Gov. Lincoln D. Chafee is looking to burnish his environmental bona fides these days by reworking Rhode Island’s existing energy goals, specifically by allowing large-scale hydroelectric power to be included as part of the state’s allotment of renewable energy.
The law as currently written requires the state get at least 16 percent of its electricity from renewable sources by 2019. Excluded from that total has been large-scale hydropower, something Gov. Chafee hopes to change.
He has his eyes on electricity generated by large hydroelectric facilities in Quebec, and his argument is difficult to counter. Water is a renewable resource. All that hydropower does is capture some of the potential energy as it flows downhill to the sea.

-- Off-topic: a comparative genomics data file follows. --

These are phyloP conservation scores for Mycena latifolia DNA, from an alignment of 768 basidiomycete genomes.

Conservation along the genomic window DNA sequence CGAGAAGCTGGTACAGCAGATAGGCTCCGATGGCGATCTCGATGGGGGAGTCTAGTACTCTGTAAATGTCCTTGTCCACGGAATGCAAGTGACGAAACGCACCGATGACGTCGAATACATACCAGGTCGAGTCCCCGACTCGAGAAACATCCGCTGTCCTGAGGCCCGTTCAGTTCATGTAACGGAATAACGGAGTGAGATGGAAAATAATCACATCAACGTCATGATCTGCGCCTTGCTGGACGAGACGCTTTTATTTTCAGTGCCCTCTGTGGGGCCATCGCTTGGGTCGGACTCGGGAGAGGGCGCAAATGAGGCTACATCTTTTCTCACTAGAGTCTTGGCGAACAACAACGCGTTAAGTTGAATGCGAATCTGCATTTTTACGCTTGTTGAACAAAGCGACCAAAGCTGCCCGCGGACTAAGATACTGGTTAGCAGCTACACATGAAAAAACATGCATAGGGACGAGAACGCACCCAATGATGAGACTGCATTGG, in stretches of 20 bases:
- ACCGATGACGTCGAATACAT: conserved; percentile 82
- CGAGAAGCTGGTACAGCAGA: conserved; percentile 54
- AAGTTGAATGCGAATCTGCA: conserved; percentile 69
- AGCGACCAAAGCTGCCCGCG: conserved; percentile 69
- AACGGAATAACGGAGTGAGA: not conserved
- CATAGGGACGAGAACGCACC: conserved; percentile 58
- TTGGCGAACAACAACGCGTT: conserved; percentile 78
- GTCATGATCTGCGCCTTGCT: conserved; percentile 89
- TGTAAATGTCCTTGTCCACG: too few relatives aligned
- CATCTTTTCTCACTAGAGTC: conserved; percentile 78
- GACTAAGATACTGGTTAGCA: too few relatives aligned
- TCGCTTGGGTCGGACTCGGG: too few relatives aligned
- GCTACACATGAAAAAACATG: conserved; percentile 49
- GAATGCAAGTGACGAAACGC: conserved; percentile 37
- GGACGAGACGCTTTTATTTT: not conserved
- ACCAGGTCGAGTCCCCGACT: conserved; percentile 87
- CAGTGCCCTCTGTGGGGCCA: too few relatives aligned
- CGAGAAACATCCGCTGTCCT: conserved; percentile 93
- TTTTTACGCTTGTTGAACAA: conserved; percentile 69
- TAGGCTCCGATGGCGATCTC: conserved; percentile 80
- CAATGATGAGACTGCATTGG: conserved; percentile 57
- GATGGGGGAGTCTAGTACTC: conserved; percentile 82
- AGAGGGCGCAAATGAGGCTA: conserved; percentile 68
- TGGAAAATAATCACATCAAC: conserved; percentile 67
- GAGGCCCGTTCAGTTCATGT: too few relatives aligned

Long-standing objections included cultural ones, in which the flooding that comes with such power infringed on native peoples in the area. Others have come from the environmental movement, which saw large-scale environmental changes wrought by big dams counter-productive to the goals of a healthier ecosystem.
With those points of contention seemingly settled, the governor is on solid footing to add large-scale hydropower to the Ocean State’s renewable electricity mix. •